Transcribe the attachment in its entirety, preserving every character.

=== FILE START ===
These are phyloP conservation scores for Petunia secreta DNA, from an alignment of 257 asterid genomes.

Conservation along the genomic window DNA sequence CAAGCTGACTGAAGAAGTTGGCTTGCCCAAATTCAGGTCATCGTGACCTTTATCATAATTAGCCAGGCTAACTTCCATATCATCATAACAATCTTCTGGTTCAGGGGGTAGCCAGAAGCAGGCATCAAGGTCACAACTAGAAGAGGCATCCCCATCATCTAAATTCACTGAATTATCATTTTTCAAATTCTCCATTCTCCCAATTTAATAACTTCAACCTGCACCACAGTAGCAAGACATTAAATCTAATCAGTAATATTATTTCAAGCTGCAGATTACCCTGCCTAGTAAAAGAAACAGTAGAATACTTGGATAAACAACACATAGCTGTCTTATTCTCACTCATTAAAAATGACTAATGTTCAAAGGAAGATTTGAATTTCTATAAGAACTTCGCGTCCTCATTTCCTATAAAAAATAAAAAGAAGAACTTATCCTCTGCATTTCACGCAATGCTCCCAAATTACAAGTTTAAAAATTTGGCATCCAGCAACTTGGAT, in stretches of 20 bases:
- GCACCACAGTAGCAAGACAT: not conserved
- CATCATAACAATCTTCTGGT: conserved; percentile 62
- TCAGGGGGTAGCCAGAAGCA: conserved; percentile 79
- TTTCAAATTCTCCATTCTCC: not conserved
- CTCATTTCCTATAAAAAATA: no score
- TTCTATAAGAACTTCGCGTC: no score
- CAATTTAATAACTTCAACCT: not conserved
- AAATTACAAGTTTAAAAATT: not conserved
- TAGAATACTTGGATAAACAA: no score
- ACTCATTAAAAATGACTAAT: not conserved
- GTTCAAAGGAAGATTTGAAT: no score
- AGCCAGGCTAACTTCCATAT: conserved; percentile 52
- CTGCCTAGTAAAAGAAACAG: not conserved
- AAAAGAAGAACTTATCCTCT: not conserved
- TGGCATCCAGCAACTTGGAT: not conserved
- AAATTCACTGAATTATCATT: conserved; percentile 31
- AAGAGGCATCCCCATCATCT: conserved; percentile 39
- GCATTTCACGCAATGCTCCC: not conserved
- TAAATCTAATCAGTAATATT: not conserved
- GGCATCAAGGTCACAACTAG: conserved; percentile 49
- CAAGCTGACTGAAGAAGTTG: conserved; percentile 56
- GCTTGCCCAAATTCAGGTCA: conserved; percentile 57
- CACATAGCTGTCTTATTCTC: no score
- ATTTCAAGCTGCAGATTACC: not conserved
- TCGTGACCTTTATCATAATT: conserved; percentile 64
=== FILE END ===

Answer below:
These are phyloP conservation scores for Petunia secreta DNA, from an alignment of 257 asterid genomes.

Conservation along the genomic window DNA sequence CAAGCTGACTGAAGAAGTTGGCTTGCCCAAATTCAGGTCATCGTGACCTTTATCATAATTAGCCAGGCTAACTTCCATATCATCATAACAATCTTCTGGTTCAGGGGGTAGCCAGAAGCAGGCATCAAGGTCACAACTAGAAGAGGCATCCCCATCATCTAAATTCACTGAATTATCATTTTTCAAATTCTCCATTCTCCCAATTTAATAACTTCAACCTGCACCACAGTAGCAAGACATTAAATCTAATCAGTAATATTATTTCAAGCTGCAGATTACCCTGCCTAGTAAAAGAAACAGTAGAATACTTGGATAAACAACACATAGCTGTCTTATTCTCACTCATTAAAAATGACTAATGTTCAAAGGAAGATTTGAATTTCTATAAGAACTTCGCGTCCTCATTTCCTATAAAAAATAAAAAGAAGAACTTATCCTCTGCATTTCACGCAATGCTCCCAAATTACAAGTTTAAAAATTTGGCATCCAGCAACTTGGAT, in stretches of 20 bases:
- GCACCACAGTAGCAAGACAT: not conserved
- CATCATAACAATCTTCTGGT: conserved; percentile 62
- TCAGGGGGTAGCCAGAAGCA: conserved; percentile 79
- TTTCAAATTCTCCATTCTCC: not conserved
- CTCATTTCCTATAAAAAATA: no score
- TTCTATAAGAACTTCGCGTC: no score
- CAATTTAATAACTTCAACCT: not conserved
- AAATTACAAGTTTAAAAATT: not conserved
- TAGAATACTTGGATAAACAA: no score
- ACTCATTAAAAATGACTAAT: not conserved
- GTTCAAAGGAAGATTTGAAT: no score
- AGCCAGGCTAACTTCCATAT: conserved; percentile 52
- CTGCCTAGTAAAAGAAACAG: not conserved
- AAAAGAAGAACTTATCCTCT: not conserved
- TGGCATCCAGCAACTTGGAT: not conserved
- AAATTCACTGAATTATCATT: conserved; percentile 31
- AAGAGGCATCCCCATCATCT: conserved; percentile 39
- GCATTTCACGCAATGCTCCC: not conserved
- TAAATCTAATCAGTAATATT: not conserved
- GGCATCAAGGTCACAACTAG: conserved; percentile 49
- CAAGCTGACTGAAGAAGTTG: conserved; percentile 56
- GCTTGCCCAAATTCAGGTCA: conserved; percentile 57
- CACATAGCTGTCTTATTCTC: no score
- ATTTCAAGCTGCAGATTACC: not conserved
- TCGTGACCTTTATCATAATT: conserved; percentile 64